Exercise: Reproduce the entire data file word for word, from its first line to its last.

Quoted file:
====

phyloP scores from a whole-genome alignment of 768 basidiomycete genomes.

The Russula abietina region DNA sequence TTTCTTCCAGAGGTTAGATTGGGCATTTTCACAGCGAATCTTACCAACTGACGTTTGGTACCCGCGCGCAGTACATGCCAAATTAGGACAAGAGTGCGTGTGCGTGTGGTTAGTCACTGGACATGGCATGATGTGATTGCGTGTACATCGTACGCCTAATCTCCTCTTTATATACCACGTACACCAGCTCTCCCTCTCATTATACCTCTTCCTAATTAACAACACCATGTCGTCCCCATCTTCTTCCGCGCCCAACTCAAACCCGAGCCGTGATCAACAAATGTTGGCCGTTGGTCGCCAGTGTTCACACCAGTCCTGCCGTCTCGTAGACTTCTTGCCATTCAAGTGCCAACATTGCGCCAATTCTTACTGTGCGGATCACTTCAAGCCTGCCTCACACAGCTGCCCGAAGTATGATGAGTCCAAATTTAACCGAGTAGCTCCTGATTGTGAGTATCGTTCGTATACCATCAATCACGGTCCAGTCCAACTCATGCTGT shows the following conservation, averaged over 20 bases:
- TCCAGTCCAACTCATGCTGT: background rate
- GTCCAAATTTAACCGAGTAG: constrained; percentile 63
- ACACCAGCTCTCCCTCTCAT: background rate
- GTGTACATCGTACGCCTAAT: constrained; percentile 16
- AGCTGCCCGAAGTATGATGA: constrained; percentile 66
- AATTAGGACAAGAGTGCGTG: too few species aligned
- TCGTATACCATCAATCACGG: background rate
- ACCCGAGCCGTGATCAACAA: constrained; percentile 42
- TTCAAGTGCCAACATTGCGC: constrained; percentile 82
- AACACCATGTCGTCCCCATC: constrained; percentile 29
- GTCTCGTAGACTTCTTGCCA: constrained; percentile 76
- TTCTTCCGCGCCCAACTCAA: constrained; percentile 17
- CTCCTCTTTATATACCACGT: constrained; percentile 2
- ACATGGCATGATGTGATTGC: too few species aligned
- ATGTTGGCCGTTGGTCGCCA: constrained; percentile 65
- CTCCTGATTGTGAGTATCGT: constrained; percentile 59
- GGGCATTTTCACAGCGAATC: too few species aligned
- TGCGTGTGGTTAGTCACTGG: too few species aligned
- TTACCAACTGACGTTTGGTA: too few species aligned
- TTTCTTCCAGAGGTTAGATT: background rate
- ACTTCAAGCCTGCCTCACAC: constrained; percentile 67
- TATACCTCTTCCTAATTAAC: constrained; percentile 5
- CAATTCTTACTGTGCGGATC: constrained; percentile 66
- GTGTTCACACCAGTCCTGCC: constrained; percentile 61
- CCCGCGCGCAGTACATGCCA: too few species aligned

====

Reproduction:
phyloP scores from a whole-genome alignment of 768 basidiomycete genomes.

The Russula abietina region DNA sequence TTTCTTCCAGAGGTTAGATTGGGCATTTTCACAGCGAATCTTACCAACTGACGTTTGGTACCCGCGCGCAGTACATGCCAAATTAGGACAAGAGTGCGTGTGCGTGTGGTTAGTCACTGGACATGGCATGATGTGATTGCGTGTACATCGTACGCCTAATCTCCTCTTTATATACCACGTACACCAGCTCTCCCTCTCATTATACCTCTTCCTAATTAACAACACCATGTCGTCCCCATCTTCTTCCGCGCCCAACTCAAACCCGAGCCGTGATCAACAAATGTTGGCCGTTGGTCGCCAGTGTTCACACCAGTCCTGCCGTCTCGTAGACTTCTTGCCATTCAAGTGCCAACATTGCGCCAATTCTTACTGTGCGGATCACTTCAAGCCTGCCTCACACAGCTGCCCGAAGTATGATGAGTCCAAATTTAACCGAGTAGCTCCTGATTGTGAGTATCGTTCGTATACCATCAATCACGGTCCAGTCCAACTCATGCTGT shows the following conservation, averaged over 20 bases:
- TCCAGTCCAACTCATGCTGT: background rate
- GTCCAAATTTAACCGAGTAG: constrained; percentile 63
- ACACCAGCTCTCCCTCTCAT: background rate
- GTGTACATCGTACGCCTAAT: constrained; percentile 16
- AGCTGCCCGAAGTATGATGA: constrained; percentile 66
- AATTAGGACAAGAGTGCGTG: too few species aligned
- TCGTATACCATCAATCACGG: background rate
- ACCCGAGCCGTGATCAACAA: constrained; percentile 42
- TTCAAGTGCCAACATTGCGC: constrained; percentile 82
- AACACCATGTCGTCCCCATC: constrained; percentile 29
- GTCTCGTAGACTTCTTGCCA: constrained; percentile 76
- TTCTTCCGCGCCCAACTCAA: constrained; percentile 17
- CTCCTCTTTATATACCACGT: constrained; percentile 2
- ACATGGCATGATGTGATTGC: too few species aligned
- ATGTTGGCCGTTGGTCGCCA: constrained; percentile 65
- CTCCTGATTGTGAGTATCGT: constrained; percentile 59
- GGGCATTTTCACAGCGAATC: too few species aligned
- TGCGTGTGGTTAGTCACTGG: too few species aligned
- TTACCAACTGACGTTTGGTA: too few species aligned
- TTTCTTCCAGAGGTTAGATT: background rate
- ACTTCAAGCCTGCCTCACAC: constrained; percentile 67
- TATACCTCTTCCTAATTAAC: constrained; percentile 5
- CAATTCTTACTGTGCGGATC: constrained; percentile 66
- GTGTTCACACCAGTCCTGCC: constrained; percentile 61
- CCCGCGCGCAGTACATGCCA: too few species aligned